Is there always a contradiction between the classical and the humorous in literature?

The first time I read Bridget Jones’s Diary by Helen Fielding, I hooted with laughter. A few weeks later, I needed a pick-me-up and read the book again, but nothing in it raised a smile, even. Seldom does the humour in a book have such a short shelf life. How does any writer tell a funny story? She uses incongruence and anticlimax. Readers usually laugh because we just tripped over something out of place.

That’s quite different from chuckling over dialogue in a classic, as when Dolly Winthrop comforts Silas Marner after he has lost all his savings. Just behind our laugh a sob awaits, at how long it takes an outcaste to struggle out of loneliness, at the gulf between his history and her compassion.

So we have either poignant wit and satire or stories in which things go splat. But is it possible for a splat book to become a classic? I thought about this when I bought the 30th anniversary edition of The Secret Diary of Adrian Mole Aged 13 3/4, by Sue Townsend. It is a Penguin edition with a foreword and all, so we are clearly meant to treat it as a sort of classic. Adrian’s parents are at loggerheads and during the course of this story they break up and get back together again. Meanwhile, the boy worries about acne, girls, and the size of his equipment. Adrian misunderstands events and spins delusions about his own love life. There is a smelly dog and things go splat, but I won’t be reading this book again. As soon as I find a young teen I’ll pass it on.

Around the same time, I opened a borrowed volume of James Thurber’s essays. I had giggled as a teenager at his writing, so I expected to enjoy his sophisticated humour even more at my age. Alas, though the introduction was some of his best, the essays were disappointing. Marital disputes aren’t amusing after a point.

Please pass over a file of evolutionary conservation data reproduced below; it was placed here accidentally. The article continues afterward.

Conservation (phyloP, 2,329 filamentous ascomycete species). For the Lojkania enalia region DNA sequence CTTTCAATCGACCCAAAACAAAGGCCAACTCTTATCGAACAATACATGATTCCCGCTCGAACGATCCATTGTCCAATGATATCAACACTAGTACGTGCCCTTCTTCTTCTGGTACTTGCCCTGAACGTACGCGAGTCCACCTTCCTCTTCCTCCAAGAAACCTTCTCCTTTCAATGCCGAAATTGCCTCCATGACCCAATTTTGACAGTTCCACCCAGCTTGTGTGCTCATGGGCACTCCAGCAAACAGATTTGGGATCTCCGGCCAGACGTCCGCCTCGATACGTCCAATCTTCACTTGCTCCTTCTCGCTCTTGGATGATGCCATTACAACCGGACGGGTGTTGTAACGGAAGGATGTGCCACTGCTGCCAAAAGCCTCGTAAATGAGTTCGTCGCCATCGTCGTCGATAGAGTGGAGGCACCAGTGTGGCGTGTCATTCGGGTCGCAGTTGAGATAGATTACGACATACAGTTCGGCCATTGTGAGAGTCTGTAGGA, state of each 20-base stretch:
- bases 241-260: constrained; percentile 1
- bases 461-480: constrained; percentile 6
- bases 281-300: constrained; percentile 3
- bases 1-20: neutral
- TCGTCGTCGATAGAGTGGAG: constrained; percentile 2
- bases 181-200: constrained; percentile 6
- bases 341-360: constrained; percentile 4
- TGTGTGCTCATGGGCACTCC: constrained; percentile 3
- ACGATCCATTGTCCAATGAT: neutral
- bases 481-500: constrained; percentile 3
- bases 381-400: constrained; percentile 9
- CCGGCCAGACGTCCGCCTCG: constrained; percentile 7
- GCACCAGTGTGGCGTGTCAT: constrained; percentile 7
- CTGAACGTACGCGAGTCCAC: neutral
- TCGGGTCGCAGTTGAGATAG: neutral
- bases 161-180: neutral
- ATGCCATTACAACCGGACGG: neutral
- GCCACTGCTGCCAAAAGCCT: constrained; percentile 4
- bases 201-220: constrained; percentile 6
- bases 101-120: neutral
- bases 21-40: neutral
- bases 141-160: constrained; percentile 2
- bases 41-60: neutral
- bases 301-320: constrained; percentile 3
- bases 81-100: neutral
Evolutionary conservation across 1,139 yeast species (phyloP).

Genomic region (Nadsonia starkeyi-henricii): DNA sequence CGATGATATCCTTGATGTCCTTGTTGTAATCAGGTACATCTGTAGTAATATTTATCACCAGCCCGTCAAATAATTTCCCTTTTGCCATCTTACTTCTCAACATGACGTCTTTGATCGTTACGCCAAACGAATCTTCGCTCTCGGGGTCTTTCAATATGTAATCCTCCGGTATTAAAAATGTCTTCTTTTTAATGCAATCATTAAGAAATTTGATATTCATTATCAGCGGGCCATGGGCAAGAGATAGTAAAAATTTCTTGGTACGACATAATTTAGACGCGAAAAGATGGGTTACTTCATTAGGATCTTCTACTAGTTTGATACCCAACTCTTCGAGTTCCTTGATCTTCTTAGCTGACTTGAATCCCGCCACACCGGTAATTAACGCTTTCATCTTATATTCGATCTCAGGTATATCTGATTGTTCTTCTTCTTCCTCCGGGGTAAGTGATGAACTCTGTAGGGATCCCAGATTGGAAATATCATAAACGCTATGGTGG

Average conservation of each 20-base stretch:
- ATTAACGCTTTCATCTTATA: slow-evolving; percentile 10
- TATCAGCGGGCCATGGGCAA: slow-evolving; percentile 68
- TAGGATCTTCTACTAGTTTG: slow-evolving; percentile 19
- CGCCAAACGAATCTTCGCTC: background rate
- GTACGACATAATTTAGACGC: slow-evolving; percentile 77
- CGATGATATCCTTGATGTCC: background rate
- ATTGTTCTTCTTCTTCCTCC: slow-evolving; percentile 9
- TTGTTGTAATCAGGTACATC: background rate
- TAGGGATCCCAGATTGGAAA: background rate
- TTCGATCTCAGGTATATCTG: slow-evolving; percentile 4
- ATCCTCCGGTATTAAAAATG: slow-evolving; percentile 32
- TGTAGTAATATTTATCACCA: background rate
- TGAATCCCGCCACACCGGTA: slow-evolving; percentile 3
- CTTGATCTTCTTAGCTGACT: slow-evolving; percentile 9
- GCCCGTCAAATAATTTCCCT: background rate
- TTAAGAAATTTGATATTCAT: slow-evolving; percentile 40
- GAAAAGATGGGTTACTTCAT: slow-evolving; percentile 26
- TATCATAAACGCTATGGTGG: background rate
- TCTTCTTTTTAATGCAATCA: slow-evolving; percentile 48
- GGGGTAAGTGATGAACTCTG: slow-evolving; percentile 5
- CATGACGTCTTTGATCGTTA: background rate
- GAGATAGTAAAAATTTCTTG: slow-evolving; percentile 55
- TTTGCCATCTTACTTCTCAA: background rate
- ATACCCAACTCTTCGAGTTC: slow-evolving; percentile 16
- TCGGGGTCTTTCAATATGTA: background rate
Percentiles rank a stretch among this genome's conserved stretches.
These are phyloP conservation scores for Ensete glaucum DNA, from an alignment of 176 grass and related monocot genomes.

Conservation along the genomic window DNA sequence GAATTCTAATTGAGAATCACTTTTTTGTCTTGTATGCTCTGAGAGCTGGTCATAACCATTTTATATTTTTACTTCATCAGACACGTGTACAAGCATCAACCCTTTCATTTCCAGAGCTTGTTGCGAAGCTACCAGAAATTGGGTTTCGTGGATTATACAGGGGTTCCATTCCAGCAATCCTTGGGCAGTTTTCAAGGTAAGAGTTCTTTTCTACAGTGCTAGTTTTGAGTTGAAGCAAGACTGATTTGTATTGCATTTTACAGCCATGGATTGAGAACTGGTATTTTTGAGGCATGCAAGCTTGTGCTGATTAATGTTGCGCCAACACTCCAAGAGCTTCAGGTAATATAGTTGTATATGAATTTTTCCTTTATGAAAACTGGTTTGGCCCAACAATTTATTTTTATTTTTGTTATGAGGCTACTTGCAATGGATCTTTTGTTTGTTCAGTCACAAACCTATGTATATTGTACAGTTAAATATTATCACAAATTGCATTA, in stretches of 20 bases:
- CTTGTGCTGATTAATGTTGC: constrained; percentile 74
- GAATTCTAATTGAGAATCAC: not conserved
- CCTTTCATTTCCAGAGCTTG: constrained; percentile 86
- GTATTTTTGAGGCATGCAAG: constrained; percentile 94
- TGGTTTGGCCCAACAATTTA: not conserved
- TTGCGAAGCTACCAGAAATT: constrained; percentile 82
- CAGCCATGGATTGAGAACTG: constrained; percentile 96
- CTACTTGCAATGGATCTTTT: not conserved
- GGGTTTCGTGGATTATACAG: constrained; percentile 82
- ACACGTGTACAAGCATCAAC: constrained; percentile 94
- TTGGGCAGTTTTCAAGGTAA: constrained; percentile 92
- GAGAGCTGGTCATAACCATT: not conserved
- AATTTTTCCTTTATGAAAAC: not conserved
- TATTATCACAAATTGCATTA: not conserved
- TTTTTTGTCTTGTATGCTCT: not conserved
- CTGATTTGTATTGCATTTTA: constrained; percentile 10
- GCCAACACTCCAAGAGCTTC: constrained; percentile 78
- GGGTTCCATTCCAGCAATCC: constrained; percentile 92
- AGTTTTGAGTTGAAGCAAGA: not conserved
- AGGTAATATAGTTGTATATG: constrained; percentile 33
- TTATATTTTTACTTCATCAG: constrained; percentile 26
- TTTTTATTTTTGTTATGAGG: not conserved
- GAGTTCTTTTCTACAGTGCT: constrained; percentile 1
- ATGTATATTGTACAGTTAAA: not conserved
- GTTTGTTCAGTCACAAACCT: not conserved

By now I was grimly hunting for a laugh. Then I found, on the Guardian’s list of 100 books you must read, Jerome K. Jerome’s Three Men in a Boat (To Say Nothing of the Dog). The premise is simple. Three toffs, wanting a break from their imaginary labours, rough it out for a few weeks on a riverboat. They take along a dog. Hilarity must necessarily ensue. But this is not just a linear story. By shamelessly digressing and flashing back, the narrator puts in every funny thing that has ever happened to him. None of it pretends to be poignant or ironic.

In any “road book”, a writer gets to mingle characters of different classes and temperaments, to say nothing of dogs. Jerome writes hilariously Dickensian chapter headings. He describes the countryside and its history in an overblown Sir Walter Scott style, then imperceptibly shifts into rather pretty prose. We almost want to take a boat out. It is that solid writing that keeps this comedy in the company of the classics.

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